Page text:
All news

Meeting our success stories / Interview with Nicolas Jerez, CEO of Bulane

Information updated on 26/06/19

“You succeed together, not alone”

Nicolas Jerez, président de Bulane ©DR

Nicolas Jerez, CEO of Bulane ©DR

Founded in 2009 by Nicolas Jerez, Bulane has developed mobile brazing stations for professionals and the industry, producing a new-generation flame from hydrogen, a clean combustible derived from water and electricity. In its early days, the cleantech company was assisted by Montpellier BIC. Now located in Fabrègues, southwest of Montpellier, the company is a member of French Tech, French Fab, and Cleantech networks. With its French Tech Pass certification obtained in the “class” of 2017-2018, Bulane raised €2.8 million in October 2018.

Why did you decide to create Bulane in the Montpellier Métropole territory?

I am originally from Lyon and I did my university studies in Montpellier. My main reasons for staying here to develop a project in the hydrogen field were, in particular, the Montpellier BIC ecosystem and the positive vitality of Cap Alpha and Cap Omega. I always had everything I needed. Also, there were a lot of people with scientific skills in material technologies and hydrogen at University of Montpellier, Institut Carnot, and the Balard Higher School of Chemistry. Our incubation at LRI gave us a good location at the university of science, which served as our headquarters for two and a half years. I would like to take this opportunity to thank the organizations that helped Bulane at the start, notably the regional technology transfer agency Transferts LR, LRI, and the Alès Mines School of Engineering.

How did Montpellier BIC and its teams contribute to your success?

Assistance from Montpellier BIC helped position Bulane at the heart of an ecosystem that is as dynamic as it is effective. In addition, training programs played a key role in our work to structure the project, such as the essential EMBA by Labex Entreprendre. The BIC team challenged me on many aspects of the project, such as our business plan and even the technology. I understood that it was going to take some time and that it wouldn’t be done in just three years. Montpellier BIC also helped us seek funding. Back in 2010, that is something that most definitely helped us move forward. The territory’s strength is that people know each other and engage in networking together. That creates emulation. You succeed together, not alone.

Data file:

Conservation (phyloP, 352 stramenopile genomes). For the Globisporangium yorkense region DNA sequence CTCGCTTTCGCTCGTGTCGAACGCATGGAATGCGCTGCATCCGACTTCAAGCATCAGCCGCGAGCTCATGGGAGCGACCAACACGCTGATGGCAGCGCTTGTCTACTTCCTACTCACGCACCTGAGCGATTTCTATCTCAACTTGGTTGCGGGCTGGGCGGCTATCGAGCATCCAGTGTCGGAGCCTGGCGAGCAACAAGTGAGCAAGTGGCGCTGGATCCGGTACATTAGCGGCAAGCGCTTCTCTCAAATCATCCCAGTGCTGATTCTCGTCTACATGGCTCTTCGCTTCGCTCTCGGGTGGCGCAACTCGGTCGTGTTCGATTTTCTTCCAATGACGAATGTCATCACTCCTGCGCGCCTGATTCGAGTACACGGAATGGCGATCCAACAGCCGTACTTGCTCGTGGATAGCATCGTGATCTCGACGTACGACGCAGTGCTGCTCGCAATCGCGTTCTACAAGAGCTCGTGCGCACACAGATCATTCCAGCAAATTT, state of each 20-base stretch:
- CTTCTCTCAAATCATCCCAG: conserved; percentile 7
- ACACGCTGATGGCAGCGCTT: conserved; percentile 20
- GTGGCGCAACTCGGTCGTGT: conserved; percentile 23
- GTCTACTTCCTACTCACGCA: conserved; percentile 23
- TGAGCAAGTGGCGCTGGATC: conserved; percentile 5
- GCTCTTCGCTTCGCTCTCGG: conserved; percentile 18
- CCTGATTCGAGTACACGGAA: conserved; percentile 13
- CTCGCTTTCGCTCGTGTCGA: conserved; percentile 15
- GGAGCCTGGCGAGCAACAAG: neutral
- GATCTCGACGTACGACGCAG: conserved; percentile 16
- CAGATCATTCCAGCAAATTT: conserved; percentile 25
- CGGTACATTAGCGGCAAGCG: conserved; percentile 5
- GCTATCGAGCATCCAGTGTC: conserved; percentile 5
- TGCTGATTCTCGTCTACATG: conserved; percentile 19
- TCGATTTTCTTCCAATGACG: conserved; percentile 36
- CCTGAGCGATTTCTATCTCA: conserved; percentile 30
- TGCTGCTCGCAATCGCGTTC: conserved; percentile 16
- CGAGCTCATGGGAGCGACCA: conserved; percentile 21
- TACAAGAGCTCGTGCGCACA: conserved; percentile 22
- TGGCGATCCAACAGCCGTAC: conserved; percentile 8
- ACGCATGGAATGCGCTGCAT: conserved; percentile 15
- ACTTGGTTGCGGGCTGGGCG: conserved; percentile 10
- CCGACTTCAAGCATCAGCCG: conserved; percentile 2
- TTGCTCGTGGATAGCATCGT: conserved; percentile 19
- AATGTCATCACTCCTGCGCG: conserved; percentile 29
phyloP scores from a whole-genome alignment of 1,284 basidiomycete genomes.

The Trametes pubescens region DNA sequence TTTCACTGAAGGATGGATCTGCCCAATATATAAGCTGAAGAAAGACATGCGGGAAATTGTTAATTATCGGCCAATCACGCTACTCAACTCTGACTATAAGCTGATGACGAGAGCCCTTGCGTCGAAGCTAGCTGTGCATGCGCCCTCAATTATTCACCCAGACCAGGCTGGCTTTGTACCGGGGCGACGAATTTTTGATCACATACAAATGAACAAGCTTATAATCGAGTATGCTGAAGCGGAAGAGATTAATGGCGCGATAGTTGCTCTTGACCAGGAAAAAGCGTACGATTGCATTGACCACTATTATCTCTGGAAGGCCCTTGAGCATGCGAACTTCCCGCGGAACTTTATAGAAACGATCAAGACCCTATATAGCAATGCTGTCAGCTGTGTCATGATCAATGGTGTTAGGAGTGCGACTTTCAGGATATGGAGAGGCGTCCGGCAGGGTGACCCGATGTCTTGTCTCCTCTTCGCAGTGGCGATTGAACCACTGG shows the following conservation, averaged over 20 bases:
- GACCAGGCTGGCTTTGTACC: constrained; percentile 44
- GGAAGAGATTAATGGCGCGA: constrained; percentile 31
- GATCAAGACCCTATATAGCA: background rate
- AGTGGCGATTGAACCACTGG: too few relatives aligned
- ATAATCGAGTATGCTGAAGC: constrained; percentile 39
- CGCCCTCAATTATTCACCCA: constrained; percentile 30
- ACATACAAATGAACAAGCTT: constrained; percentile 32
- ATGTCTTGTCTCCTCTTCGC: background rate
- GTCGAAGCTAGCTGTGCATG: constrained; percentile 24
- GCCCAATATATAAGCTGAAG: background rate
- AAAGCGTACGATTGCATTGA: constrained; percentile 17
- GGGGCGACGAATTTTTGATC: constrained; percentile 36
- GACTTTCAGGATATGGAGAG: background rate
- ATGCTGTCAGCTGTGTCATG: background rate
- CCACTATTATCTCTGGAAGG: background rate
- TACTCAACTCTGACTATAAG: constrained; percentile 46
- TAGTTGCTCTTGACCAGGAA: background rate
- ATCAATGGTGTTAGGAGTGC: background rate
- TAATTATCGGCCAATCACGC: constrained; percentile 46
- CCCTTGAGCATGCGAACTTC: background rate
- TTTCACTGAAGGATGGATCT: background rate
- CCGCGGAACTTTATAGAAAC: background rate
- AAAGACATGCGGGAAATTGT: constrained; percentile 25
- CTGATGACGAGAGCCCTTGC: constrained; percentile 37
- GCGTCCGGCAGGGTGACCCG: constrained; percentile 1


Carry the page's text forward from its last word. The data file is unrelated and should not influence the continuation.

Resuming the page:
What advice would you give to young entrepreneurs who want to start a company?

Be very practical! You need to write down your value proposal as early as possible and then face the market to challenge your idea. You cannot be the unique judge of your own proposal. You can't even really be your own user. It’s better to “get out” and start selling the product or service and adjust based on what you find in the market. Value often comes from things that you may not have thought about on your own. Adaptability and agility are the keys. Moving forward in iterations is a way to reduce risks. I would also recommend that startup founders remain humble in their forecasts. Many people are a little disconnected from reality.

I feel that I was very lucky to have so many good people around me to help make the right decisions. In order to move forward, you need to have objective, honest, and critical people that ask “real” questions. I also connected with professional networks such as Leader and Entreprendre. Many entrepreneurs are willing to share their experience. A well-meaning and competent group of people can seriously help consolidate projects.

How do you envision the innovative company of tomorrow in Montpellier?

Innovative companies in the future will face a strong challenge of having to adapt to the new generation. At age 38, I can already see a generation gap. Young people today want to find meaning in what they do. That’s clear during job interviews. Working for a cleantech company with a highly innovative project is something that touches them. That is one aspect I find very positive. People in the new generation are also very demanding in what they are looking for. Discussions with management are far less formal than they used to be and are now “fully digital.” I would also add that companies are “born global.” From the outset, they can focus on exports and integrate that direction in their approach. Even though we started with the French market, it was important to have a global outlook and to be ambitious. When you want to sell internationally, you need to clarify documents, products, and the business model. We went to Berlin, Milan, and other cities. Our approach worked well enough that we have already sold our products in 13 countries.
There are 0 commentaires on this page